Asymptomatic microscopic hematuria (AMH) is relatively common in clinical practice but the etiology remains unclear in the majority of patients; it is rarely related to genitourinary malignancies. The 2012 guidelines of the American Urological Association recommend an evaluation after a single positive urinalysis with mandatory upper tract evaluation in all patients, preferably with CT urography (CTU). The likelihood of detecting significant upper track abnormalities, particularly malignancies is low with CTU, while incidental extraurinary abnormalities are often found, the majority of which are not clinically significant. The workup for these incidental findings has significant financial and clinical implications. Primary care physicians, who are most apt to encounter patients with AMH, have a low rate of adherence to the AUA guidelines, possibly as a result of the broadening of criteria for AMH evaluation by the AUA, with resultant uncertainty amongstprimary care physicians about the appropriate candidates for such evaluation. Selection of subgroups of patients with risk factors for GU malignancies who may benefit from a complete evaluation is essential, as opposed to evaluation of all patients classified as having AMH.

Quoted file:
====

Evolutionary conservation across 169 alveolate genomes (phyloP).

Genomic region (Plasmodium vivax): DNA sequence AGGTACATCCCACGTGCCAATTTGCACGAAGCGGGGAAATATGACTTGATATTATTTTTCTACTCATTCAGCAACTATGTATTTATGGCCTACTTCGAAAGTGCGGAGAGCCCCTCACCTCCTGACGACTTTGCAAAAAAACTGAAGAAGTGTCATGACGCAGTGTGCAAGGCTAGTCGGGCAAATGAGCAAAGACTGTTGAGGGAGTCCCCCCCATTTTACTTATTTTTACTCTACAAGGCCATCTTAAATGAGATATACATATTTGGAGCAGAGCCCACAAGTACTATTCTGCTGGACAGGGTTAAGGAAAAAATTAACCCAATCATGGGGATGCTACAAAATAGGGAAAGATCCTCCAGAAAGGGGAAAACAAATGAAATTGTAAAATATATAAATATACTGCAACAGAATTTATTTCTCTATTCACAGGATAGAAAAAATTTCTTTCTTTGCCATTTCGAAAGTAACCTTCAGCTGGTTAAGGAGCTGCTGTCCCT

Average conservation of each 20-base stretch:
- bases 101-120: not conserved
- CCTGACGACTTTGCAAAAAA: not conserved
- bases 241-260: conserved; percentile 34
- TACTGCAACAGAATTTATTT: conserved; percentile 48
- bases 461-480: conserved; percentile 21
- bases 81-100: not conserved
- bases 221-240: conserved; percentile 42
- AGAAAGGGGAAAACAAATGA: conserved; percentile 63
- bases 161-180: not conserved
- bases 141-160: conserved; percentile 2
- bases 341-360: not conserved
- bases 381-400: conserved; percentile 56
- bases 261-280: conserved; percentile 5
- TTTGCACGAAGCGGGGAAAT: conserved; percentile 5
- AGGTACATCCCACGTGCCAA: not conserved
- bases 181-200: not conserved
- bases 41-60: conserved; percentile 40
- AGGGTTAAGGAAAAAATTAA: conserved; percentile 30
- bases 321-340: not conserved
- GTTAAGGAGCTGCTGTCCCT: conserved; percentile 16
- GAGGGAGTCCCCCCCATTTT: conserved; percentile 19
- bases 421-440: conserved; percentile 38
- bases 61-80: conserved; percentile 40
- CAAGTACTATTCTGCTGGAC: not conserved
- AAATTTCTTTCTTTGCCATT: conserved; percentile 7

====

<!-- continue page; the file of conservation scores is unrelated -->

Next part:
- AUA guidelines
- Extraurinary findings
- Microscopic hematuria
ASJC Scopus subject areas
- Radiology Nuclear Medicine and imaging